It’s no secret that Coloradans love dogs. As a matter fact, Colorado ranks first as the nation’s top dog loving state.

But in a place with a lot of dogs — like a trail or dog park — accidents can happen. A stressed or frightened dog can get defensive or aggressive. Before you know it, a peaceful day at the dog park could end with a dog.

Along the Front Range, about 8 dog bites are reported every day. Children and senior citizens are the most likely to be victims of dog bites, and 1 in 5 people bitten by dog have to get medical treatment.

Dogs can also be victims of bites from other dogs. If you, a family member, or your dog has been bitten, you first want to make sure to treat the bite properly, and seek medical attention if necessary.

Once you’ve taken care of the injury, it’s important you know your rights in the case of a dog bite. You may be eligible to receive compensation for your injuries and related treatment. This is where a civil attorney can help.

Read on to learn more about your rights if you or your dog are bitten.

Colorado’s Bite Law

The state of Colorado has its own specific dog bite law, which is more strict than many other states.

Most importantly, Colorado’s law places strict responsibility on the dog owner for any injury caused by their dog.

Here are the basic takeaways for dog bite laws in Colorado:

1. The dog owner specifically is responsible for injury caused by his/her dog

• A dog walker or handler is not responsible. Any lawsuit would be against the owner of the dog.

2. The law only covers economic damages that occur as a result of “serious bodily injury.”

• If you have to spend money on hospital bills or lose income at work due to your injury, a lawsuit could recover this money for you.
• This law only applies in the case of physical injuries, not emotional or mental injuries.

3. You only have a right to pursue a lawsuit against the dog owner if the bite occurred while you were lawfully on public or private land.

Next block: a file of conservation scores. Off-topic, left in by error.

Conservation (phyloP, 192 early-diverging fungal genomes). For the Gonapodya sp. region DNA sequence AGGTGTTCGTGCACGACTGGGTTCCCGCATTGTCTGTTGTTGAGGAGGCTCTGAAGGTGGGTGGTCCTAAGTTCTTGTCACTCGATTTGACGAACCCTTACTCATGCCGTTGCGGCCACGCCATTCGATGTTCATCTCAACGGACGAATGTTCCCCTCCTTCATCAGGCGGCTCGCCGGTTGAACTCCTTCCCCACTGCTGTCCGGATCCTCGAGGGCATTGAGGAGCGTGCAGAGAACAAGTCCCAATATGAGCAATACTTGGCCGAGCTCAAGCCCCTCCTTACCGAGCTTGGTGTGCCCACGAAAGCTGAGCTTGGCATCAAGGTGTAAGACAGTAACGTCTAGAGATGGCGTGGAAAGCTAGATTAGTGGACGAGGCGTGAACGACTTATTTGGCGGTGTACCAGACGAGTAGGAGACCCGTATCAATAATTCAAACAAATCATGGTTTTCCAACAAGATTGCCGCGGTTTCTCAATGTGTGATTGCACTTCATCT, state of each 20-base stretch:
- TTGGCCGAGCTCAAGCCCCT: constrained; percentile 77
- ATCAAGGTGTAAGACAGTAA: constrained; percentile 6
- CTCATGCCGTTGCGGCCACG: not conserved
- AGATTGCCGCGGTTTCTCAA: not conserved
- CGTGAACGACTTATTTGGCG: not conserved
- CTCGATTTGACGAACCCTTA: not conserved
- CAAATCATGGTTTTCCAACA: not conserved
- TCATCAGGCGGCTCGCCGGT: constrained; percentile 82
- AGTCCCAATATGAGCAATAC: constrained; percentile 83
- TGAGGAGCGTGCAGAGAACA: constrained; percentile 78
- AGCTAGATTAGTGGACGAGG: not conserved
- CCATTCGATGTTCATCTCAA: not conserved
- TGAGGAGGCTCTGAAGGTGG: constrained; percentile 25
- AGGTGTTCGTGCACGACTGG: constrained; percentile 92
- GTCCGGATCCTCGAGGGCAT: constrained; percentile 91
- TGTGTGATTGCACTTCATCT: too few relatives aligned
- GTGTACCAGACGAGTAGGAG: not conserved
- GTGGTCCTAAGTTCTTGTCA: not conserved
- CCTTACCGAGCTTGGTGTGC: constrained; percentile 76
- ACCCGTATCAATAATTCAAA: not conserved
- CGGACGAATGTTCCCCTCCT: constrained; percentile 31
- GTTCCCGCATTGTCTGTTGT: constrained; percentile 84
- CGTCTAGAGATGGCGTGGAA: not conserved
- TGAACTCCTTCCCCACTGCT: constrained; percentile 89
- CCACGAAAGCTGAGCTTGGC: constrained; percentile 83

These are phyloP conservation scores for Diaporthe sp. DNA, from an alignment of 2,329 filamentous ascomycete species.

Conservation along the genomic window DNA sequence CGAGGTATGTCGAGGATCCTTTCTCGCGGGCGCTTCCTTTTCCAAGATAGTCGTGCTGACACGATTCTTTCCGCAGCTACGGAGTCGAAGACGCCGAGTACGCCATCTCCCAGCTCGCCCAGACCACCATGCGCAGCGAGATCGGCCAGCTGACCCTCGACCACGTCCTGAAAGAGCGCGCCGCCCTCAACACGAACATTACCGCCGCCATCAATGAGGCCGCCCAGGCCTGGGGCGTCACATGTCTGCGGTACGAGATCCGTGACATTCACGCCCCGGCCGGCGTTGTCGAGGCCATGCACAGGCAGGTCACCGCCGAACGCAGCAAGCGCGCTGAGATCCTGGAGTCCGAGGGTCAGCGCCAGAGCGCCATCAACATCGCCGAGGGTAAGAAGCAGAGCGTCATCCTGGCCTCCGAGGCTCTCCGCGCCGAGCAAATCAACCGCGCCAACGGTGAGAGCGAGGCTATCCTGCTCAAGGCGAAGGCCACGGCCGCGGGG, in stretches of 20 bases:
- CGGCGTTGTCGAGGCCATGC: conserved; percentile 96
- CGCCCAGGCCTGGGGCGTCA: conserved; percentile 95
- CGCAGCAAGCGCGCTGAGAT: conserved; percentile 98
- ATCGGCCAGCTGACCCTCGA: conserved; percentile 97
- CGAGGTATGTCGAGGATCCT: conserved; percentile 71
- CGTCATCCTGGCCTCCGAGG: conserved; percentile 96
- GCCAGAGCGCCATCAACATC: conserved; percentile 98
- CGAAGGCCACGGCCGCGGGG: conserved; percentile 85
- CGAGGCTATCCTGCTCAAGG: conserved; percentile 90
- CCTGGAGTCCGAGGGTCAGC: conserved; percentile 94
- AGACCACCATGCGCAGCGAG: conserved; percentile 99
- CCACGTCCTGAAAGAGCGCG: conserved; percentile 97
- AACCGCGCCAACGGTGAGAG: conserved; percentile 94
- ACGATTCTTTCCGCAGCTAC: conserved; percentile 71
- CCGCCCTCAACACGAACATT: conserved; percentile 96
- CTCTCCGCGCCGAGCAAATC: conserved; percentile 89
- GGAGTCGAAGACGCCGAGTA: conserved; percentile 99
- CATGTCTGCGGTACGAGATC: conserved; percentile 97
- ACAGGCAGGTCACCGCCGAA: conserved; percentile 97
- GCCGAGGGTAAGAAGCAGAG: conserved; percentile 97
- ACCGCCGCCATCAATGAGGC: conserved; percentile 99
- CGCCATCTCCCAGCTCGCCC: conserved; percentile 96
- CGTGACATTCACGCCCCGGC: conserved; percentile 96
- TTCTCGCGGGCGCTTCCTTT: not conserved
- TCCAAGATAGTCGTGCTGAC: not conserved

• If you are in a dog park on the street, or at someone’s house (with their permission), you have a case.
• On the other hand, if you were bitten while trespassing or on private property without permission, you don’t have a right to receive compensation.

4. If you were physically attacking the owner or handler of the dog before being bitten, you probably don’t have a case.

• Your actions will be seen as instigating the dog bite.

5. If you work in a dog-related industry (trainer, groomer, veterinarian, etc.), you cannot bring a lawsuit against the owner.

• This usually is also the case if you work with dogs in the military or a police department. You assume the risk with the job.

More Dog Laws in Colorado

There are a few other specific instances you should know about, especially if the law as described above doesn’t quite fit your case.

Proving Negligence

This law requires that everyone try their best to avoid injuring others, even in the case of accidents.

Even if you can’t recover money as a result of a dog bite, you can see that the owner is punished and/or the dog is euthanized if you can prove the animal is dangerous, and that the owner knew about the dog’s dangerous tendencies before the bite occurred.

Denver’s Leash Law

In Denver specifically, the city has a leash law that requires dog owners to keep a dog under control and on a leash at all times. Exceptions to this law include being at home, at a dog park or any other place that is an “off-leash” area.

If the owner fails to abide by the leash law, this could be used as grounds for proving negligence.

Landlord Responsibility

If a tenant’s dog bites another tenant or their dog, the landlord could be found responsible if they knew the dog was dangerous prior to the attack. Colorado has a history of finding landlord’s responsible in such cases.

There are a lot of situations that could lead to a dog bite. Not every dog bite means the animal can be seen as dangerous under the law. It also doesn’t mean the owner was breaking any law.

If you’ve been sued over your dog biting a person or another dog, you have rights just like the victim does.

Whether you’re the victim of a dog bite or you’re the owner of a dog that’s bitten someone, talk to a skilled attorney to understand your rights. Contact us to learn how you can protect yourself or your dog today >

Contact Rogers & Moss for your free, no-risk, consultation.